All Weekend, Every Weekend. On C-SPAN3.

Reel America: "Your National Archives" - 1953

U.S. Air Force film produced for National Archives

Washington, DC
Sunday, July 27, 2014

An 18 minute documentary explaining the activities of the National Archives, including how the "Charters of Freedom" are stored & displayed, how documents are cleaned, how records are organized, and what kinds of records are stored there.  The film was produced for the Archives by the U.S. Air Force.

Updated: Friday, August 15, 2014 at 2:24pm (ET)

Related Events

Reel America: "The Flight of Apollo 11: Eagle Has Landed" - 1969
Sunday, July 20, 2014     

A half-hour NASA documentary detailing the first mission to land two men on the moon on July 20, 1969.

Reel America: "Thunderbolt" - 1947 & Director William Wyler
Sunday, June 22, 2014     

In the fourth of a five-part look at Hollywood directors who made films for the U.S. government during World War II, this program features director William Wyler and the 42 minute documentary he made for the U.S. Army Air Corps about a squadron of P-47 "Thunderbolt" fighter planes stationed in Italy.  Providing commentary is Mark Harris, author of "Five Came Back: A Story of Hollywood and the Second World War.

Reel America: "D-Day to Germany" - 1944
Sunday, June 8, 2014     

Jack Lieb, a cameraman for Hearst Corporation’s “News of the Day” newsreel was assigned to cover the invasion of France in 1944. “D-Day to Germany” is a traveling film and lecture program compiled by Mr. Lieb from his own color film he shot in England, France, and Germany while on the job. The National Archives has restored the film together with an audio recording from 1976 of Jack Lieb’s final lecture about the film before he became ill and passed away. The film and audio were donated to the National Archives in 1984 by Warren Lieb, Jack’s son.

Reel America: Frank Capra During World War II
Sunday, June 1, 2014     

This first of a five-part look at Hollywood directors who made films for the U.S. government during World War II features Frank Capra, who made and supervised many films during the war, including the “Why We Fight” series. “Your Job in Germany” is a training film for troops occupying the defeated nation. This program includes commentary by Mark Harris, author of “Five Came Back: A Story of Hollywood and the Second World War.”  Also shown is a short training cartoon feature "Private Snafu."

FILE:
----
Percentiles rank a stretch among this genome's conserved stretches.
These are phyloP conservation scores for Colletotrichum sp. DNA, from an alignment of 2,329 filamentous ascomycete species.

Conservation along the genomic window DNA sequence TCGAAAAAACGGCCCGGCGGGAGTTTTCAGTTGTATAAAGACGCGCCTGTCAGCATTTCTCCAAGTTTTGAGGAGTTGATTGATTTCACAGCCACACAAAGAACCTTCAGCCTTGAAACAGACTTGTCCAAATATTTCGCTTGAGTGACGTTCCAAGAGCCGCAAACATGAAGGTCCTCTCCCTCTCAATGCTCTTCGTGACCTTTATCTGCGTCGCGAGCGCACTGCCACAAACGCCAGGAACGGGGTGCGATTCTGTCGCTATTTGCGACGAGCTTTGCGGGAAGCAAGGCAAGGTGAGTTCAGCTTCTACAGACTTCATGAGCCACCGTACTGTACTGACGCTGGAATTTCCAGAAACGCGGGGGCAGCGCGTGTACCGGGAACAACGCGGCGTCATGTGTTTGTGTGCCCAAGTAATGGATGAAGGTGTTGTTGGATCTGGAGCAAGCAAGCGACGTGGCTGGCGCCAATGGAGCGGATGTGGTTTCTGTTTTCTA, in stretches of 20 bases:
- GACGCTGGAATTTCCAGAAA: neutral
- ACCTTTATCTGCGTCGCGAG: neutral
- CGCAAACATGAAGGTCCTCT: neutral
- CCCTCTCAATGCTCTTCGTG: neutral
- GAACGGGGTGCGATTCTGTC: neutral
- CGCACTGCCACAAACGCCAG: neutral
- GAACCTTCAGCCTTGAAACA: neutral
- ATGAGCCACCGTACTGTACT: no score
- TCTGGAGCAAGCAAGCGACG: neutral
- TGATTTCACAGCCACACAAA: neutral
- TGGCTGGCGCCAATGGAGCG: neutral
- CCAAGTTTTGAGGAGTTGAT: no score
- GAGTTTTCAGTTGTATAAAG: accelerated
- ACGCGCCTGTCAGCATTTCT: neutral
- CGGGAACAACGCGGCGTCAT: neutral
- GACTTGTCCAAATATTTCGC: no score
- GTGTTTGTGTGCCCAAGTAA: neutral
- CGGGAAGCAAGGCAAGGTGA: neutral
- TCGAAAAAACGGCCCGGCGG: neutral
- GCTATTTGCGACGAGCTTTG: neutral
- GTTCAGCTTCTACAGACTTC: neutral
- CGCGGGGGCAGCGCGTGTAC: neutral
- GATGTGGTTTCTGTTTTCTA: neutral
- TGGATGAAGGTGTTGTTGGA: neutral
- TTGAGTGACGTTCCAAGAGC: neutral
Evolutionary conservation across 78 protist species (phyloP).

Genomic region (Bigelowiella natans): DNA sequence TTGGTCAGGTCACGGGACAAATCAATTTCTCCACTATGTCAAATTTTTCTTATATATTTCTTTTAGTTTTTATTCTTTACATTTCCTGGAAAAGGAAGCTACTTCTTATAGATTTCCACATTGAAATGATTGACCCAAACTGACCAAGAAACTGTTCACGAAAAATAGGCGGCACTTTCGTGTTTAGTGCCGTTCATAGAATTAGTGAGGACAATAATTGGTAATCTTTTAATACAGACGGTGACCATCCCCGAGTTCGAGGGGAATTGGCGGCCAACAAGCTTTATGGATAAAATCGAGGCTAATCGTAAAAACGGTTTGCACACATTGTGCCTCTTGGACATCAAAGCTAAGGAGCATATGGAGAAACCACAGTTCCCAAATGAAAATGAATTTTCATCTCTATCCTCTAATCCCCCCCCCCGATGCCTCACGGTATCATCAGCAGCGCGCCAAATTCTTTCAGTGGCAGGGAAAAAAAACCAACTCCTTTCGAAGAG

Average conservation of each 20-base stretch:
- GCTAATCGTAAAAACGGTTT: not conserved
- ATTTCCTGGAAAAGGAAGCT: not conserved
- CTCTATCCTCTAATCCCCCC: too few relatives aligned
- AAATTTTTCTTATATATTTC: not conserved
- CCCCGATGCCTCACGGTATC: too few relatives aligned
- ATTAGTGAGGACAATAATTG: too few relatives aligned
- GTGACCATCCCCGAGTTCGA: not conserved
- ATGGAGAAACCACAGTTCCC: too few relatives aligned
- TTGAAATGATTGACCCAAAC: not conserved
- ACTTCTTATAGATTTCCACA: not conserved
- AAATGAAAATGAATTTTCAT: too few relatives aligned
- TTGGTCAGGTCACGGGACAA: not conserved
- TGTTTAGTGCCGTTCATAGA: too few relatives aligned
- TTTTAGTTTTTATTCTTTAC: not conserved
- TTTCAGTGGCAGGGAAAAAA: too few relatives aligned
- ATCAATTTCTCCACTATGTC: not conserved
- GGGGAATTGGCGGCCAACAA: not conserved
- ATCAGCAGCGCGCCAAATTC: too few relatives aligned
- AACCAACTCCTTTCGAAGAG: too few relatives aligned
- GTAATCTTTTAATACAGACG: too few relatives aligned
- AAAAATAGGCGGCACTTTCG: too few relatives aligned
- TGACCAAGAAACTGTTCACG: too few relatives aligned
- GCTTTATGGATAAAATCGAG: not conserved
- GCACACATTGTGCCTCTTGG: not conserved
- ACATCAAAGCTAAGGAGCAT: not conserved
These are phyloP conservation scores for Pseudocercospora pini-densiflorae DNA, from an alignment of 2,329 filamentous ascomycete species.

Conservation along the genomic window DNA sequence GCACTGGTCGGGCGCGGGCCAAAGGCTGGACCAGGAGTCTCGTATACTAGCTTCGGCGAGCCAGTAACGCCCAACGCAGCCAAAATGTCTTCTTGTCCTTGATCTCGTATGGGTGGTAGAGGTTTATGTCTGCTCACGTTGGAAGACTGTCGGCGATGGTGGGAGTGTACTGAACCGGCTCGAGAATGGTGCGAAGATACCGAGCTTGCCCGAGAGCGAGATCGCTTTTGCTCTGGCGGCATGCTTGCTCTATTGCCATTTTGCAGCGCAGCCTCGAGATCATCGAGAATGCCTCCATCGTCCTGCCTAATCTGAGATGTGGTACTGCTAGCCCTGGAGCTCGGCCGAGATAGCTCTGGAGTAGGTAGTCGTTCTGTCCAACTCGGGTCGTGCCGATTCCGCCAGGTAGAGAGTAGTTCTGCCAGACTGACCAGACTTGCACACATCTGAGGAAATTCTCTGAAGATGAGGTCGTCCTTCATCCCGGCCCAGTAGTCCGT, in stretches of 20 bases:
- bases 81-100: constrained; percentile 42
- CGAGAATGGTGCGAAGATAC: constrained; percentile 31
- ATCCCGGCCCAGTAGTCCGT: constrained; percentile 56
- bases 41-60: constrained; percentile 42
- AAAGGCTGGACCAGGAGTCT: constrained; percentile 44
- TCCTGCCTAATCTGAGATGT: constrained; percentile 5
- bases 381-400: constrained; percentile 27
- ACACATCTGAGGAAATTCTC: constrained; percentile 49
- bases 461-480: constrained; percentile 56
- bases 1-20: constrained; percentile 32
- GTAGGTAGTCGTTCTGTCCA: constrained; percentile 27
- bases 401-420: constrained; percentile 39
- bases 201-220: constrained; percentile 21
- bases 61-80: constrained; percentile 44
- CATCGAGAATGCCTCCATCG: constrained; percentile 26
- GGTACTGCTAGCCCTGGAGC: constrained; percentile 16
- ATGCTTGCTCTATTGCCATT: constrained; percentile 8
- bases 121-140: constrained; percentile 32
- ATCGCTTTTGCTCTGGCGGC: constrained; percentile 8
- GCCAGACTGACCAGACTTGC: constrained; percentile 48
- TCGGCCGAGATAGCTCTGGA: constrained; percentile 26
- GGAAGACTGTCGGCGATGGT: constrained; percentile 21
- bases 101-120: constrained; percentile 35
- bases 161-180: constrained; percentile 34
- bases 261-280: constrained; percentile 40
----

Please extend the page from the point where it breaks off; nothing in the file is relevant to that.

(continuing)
Reel America: "The River" 1938
Sunday, May 25, 2014     

This 31 minute documentary & New Deal promotional film describes the importance of the Mississippi River Valley to the United States while arguing that poor farming and lumbering practices have resulted in erosion, destructive floods, and poverty. This U.S. Government funded film argues that a variety of new programs are helping vulnerable people in the Mississippi River area.

Reel America: "You Can't Get Away With It" 1936
Sunday, May 18, 2014     

A young J. Edgar Hoover introduces this 27 minute Universal News documentary about the activities and methods of the Federal Bureau of Investigation.

The Presidency: First Ladies & Fashion
Sunday     

The Herbert Hoover Presidential Library hosts author Annette Dunlap as she explores the evolution of first ladies’ fashion. She chronicles the impact fashion had on the public image of the women living in the White House and what their wardrobe choices reveal about the times in which they lived.  

"The Classical Liberal Constitution"
Sunday     

This is a conversation about the new book, “The Classical Liberal Constitution: The Uncertain Quest for Limited Government.” Featured are the book's author, New York University Law School professor Richard Epstein, and University of Pennsylvania Law School professor, Theodore Ruger. They debate the ideas put forth in Epstein's book about the powers of the federal government outlined in the Constitution. The National Constitution Center hosted this event and its president, Jeffrey Rosen, moderated the discussion.  

American Artifacts: JFK Assassination Records
Sunday     

A visit to National Archives in College Park, Maryland to learn about the vast collection of artifacts related to the assassination of President John F. Kennedy.  Martha Wagner Murphy, Head of the Special Access and Freedom of Information Act staff appears to discuss how records are preserved, including the so-called "magic bullet," Oswald's rifle, and the Zapruder film.

Missouri’s German-American Community During WWI
Sunday     

Author and history professor Petra DeWitt talks about the Missouri home front during World War I. German-Americans made up one of the largest immigrant groups in the state at the time and were often scrutinized merely for being German. Professor DeWitt argues that this was not just because of federal doctrines like the Espionage Act and Sedition Act, but that local authorities and individuals were harsher judges of patriotism. The Kansas City Public Library hosted this event.

Share This Event Via Social Media

Related Resources

Washington Journal (late 2012)